Catholicism and its Critics
There is nothing exclusively modern about the dream of a world transformed by Reformation, Enlightenment, or revolution.
Tom Holland’s stupendous new book argues that while we might think we live in an irreligious culture, almost everything about the West is actually an inheritance from Christianity. ‘To dream of a world transformed by a reformation, or an enlightenment, or a revolution is nothing exclusively modern’, he writes. ‘Rather, it is to dream as medieval visionaries dreamed: to dream in the manner of a Christian.’
Holland started his history career as a classicist but, he says, the more he understood the pagan world and its ‘extremes of callousness’, the better Christianity looked. Indeed, this book often reads like one European’s journey of self-discovery. The Romans believed strength was good, moral and to be encouraged: violence and rape were facts of life. The early Christians, however, venerated the weak and the outcast – and after the Roman Empire converted, this radical vision rewired the European mind. We became embryonic egalitarians:
That the Son of God, born of a woman, and sentenced to the death of a slave, had perished unrecognised by his judges, was a reflection fit to give pause to even the haughtiest monarch.
There was a tension, however, between a church that turns everything upside down and one built to last. Holland’s central thesis is that this conflict played out over 2,000 years as a series of battles between the church establishment and a succession of revolutionaries, the latter being an ongoing effort to return Christianity to its fundamental ideals.
This argument is compelling in so far as it relates to the Donatists (who wanted a church of visible saints) or the Protestants (who challenged the alleged corruptions of Rome), but Holland takes a controversial road when he extends the argument into the 18th century and the modern era. Even the free-thinking philosophes, he says, were Christian-ish in their dream of a new world order. Even Karl Marx saw history ‘as a battleground between cosmic forces of good and evil’. Even the French Revolution wanted to nationalise the Catholic Church rather than destroy it, which is technically true, although it’s a lot harder to see any Christian roots in the Cult of the Supreme Being or the decapitation of nuns.
Holland does acknowledge a clear break from Christianity in the 19th century with the advent of Darwinism, which implicitly removed the divine plan from man’s development. If life was in fact a jungle governed by the survival of the fittest then weakness was not a strength at all, just a burden on society. It is an argument that Hitler’s neo-pagans took to its hideous conclusion. And yet even as the West turned back to Roman ethics in the First and Second World Wars, Holland still sees Christianity as the motor force, shaping debate – almost all debate. He even argues that the contemporary abortion battle is informed by Christian interpretations of human rights – women’s autonomy vs. the right to life – and that America’s culture wars are ‘less a war against Christianity than a civil war between Christian factions’.
Doubtless Holland will be accused of trying to cram an incredibly long period of time into a single argument, resulting in some sins of omission – because things that don’t conform to the thesis tend to get cut. For instance, the author is right to argue that, in the 1960s, Martin Luther King Jr was a prime example of the ability of Christianity to prick the conscience. But the claim that he ‘gave to Christianity an overt centrality in American politics that it had not enjoyed since the decades before the Civil War’ is embellishment. What about the debates over Prohibition, imperialism or the teaching of evolution in schools? My suspicion is that American Evangelicalism doesn’t make much of an appearance in Dominion because it isn’t the kind of Eurocentric Christianity, rooted in reason, that the author is most comfortable writing about. Likewise, I don’t think I saw the poor old Copts mentioned. Orthodoxy hardly gets a look in.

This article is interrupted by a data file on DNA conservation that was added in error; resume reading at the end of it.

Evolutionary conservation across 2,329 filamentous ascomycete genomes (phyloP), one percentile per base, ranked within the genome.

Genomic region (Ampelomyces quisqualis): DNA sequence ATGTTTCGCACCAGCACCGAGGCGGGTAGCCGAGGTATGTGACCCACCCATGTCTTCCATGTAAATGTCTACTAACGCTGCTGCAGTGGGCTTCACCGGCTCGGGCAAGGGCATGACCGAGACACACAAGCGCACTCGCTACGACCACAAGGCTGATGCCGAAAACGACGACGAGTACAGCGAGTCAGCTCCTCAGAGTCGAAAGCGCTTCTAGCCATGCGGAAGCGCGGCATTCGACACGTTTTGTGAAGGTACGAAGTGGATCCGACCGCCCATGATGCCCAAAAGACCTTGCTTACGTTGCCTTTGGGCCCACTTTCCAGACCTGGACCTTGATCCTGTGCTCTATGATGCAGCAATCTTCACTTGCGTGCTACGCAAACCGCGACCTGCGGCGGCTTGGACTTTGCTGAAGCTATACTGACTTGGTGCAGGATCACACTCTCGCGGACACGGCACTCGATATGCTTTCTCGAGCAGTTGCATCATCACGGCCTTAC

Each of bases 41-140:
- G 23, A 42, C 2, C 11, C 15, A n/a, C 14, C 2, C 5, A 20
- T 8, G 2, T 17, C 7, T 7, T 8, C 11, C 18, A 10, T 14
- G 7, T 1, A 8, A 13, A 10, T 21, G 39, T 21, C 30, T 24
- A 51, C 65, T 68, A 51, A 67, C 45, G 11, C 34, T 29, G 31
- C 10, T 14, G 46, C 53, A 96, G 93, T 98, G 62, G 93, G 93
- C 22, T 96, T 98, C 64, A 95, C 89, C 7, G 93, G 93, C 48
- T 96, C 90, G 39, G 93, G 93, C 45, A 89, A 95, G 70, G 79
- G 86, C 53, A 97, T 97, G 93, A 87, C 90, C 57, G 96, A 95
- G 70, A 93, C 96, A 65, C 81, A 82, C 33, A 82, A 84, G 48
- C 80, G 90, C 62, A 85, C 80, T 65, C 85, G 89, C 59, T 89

Ignore the title of this text. It is not really a history of Christianity but a history of Catholicism and its critics, and not really about the West but about Western Europe. Not that I’m complaining. There isn’t a page of this magnificent book that does not contain some fascinating detail and the narrative is held together with a novelist’s eye for character and theme.
Spot St Martin of Tours disappearing and reappearing with each age, for example: first as a model Christian who rejected money and position, then, in death, his shrine waxed and waned as a symbol of authority (‘Martin, who in life had shunned the trappings of worldly power ... had become the very model of a mighty lord.’) His resting place was a line-in-the-sand during the Islamic invasion of Europe, but the Muslims did not destroy it. It was the Huguenots who torched St Martin’s shrine in 1562 and the French Revolutionaries who later turned the basilica into a stable for their horses. Who were the real Christians in all of this? Those trying to preserve a tradition, or those who wanted to tear everything down and return to the humble origins of Christianity?
Historians can fuss over the details of this book; Christians will enjoy its powerful, over-arching perspective on their faith. One possible conclusion is that we must not fall into the trap of thinking Christianity, with its appeal to common decency, is the ‘natural order’ of civilisation – that would be paganism, with its very human gods, its worship of power, lust and encouragement of ambition. Christianity stands apart as a wild, wonderful proposition that challenges us to put ‘the last first’. Jesus’ birth sparked a revolution. The consequences are still uncertain.
Dominion: The Making of the Western Mind
Tim Stanley is a historian, columnist and leader writer for the Daily Telegraph.